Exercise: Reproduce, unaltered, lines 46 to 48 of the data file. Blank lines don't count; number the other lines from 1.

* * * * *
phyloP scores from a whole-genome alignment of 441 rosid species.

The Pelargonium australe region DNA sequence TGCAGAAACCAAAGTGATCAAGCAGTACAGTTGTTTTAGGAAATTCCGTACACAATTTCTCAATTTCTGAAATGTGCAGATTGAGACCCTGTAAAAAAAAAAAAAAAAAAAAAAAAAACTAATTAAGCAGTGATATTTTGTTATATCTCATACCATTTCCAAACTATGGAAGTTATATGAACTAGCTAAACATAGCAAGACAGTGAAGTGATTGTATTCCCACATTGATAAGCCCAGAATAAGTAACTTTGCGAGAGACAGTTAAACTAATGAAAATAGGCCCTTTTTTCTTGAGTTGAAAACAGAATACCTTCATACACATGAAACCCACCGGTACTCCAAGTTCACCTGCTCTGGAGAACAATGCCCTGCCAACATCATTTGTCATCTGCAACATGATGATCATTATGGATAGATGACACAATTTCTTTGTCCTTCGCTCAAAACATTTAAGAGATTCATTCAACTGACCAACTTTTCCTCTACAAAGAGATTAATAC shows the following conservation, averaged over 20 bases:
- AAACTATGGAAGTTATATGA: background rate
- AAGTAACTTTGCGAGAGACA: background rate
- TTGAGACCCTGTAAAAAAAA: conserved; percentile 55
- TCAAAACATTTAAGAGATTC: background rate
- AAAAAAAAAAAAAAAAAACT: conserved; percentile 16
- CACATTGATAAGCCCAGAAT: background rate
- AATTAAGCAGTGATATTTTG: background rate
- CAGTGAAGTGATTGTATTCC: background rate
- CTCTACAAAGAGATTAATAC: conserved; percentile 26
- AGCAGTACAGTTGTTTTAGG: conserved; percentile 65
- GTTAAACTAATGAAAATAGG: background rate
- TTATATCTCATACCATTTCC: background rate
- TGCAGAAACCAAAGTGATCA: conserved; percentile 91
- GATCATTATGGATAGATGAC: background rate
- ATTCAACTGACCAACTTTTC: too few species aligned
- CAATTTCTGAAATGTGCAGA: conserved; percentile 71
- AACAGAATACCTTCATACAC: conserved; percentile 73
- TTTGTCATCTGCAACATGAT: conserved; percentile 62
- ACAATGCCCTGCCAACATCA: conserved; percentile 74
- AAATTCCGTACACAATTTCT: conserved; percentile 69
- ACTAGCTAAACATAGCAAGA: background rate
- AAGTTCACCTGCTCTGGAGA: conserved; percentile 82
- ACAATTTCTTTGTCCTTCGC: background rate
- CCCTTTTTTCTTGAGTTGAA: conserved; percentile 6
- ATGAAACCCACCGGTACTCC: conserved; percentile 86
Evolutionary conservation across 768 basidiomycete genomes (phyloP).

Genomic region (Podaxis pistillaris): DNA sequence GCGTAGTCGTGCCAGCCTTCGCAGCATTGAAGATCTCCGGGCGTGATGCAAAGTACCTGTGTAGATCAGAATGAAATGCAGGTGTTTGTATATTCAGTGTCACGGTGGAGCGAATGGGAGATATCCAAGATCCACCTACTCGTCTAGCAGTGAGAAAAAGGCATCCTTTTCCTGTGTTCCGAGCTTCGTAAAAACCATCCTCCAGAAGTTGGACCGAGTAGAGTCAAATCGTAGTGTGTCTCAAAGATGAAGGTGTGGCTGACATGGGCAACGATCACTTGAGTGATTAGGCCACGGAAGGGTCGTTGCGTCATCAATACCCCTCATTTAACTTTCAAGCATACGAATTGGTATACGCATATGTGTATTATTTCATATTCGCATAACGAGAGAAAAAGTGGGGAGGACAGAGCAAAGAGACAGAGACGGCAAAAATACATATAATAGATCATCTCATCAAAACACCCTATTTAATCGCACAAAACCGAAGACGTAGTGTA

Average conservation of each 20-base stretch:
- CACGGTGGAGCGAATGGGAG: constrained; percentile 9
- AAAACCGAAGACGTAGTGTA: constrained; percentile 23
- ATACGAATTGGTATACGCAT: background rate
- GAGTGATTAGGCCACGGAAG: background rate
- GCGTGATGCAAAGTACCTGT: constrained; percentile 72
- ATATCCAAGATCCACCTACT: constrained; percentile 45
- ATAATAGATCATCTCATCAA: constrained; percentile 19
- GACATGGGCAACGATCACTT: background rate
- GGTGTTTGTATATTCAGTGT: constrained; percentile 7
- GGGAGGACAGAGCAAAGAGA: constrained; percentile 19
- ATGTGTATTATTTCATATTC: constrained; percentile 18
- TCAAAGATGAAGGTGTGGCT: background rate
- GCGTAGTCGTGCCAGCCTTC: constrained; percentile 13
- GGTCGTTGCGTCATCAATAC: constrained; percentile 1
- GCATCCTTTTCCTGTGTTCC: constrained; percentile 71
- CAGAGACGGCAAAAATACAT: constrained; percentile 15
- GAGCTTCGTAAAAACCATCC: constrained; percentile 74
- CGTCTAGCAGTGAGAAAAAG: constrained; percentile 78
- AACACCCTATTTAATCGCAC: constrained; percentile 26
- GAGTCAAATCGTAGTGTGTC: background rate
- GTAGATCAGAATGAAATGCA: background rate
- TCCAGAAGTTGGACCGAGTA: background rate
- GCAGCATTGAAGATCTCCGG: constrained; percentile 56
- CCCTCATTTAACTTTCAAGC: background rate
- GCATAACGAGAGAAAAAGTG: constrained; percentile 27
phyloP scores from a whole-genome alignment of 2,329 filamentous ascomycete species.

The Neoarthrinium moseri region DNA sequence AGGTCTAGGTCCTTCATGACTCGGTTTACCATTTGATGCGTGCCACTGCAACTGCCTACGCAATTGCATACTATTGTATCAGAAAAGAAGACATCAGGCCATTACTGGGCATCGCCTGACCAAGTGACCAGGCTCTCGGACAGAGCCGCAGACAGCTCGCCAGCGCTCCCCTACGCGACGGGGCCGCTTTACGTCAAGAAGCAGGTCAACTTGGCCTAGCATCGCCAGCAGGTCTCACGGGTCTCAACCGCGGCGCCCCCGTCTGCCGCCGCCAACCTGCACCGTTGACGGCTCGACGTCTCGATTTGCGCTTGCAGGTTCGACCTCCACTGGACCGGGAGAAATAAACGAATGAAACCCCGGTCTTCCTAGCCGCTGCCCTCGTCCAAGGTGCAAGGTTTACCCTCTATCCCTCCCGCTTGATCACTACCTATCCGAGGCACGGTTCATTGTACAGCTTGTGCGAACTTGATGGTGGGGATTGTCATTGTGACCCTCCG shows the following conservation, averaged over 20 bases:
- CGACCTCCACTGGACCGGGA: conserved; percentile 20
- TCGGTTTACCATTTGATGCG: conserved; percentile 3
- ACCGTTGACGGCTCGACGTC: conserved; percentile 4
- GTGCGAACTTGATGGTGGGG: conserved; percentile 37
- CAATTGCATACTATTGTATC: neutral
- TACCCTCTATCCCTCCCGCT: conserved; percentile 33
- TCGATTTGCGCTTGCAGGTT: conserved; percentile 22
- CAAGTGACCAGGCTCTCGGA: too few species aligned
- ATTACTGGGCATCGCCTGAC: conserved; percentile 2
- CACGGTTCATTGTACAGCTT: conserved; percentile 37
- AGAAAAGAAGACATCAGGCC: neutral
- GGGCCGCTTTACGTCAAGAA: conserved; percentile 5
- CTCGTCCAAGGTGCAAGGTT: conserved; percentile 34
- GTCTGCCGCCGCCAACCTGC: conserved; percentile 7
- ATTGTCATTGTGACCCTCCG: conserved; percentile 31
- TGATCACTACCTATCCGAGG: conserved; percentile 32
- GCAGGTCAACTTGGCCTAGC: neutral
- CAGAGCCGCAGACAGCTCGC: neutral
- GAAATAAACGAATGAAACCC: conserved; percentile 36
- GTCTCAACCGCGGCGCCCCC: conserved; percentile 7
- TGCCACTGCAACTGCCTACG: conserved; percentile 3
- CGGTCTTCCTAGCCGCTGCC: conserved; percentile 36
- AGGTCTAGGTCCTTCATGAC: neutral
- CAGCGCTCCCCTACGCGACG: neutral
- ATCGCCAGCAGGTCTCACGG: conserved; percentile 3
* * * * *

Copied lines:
- CAGAGACGGCAAAAATACAT: constrained; percentile 15
- GAGCTTCGTAAAAACCATCC: constrained; percentile 74
- CGTCTAGCAGTGAGAAAAAG: constrained; percentile 78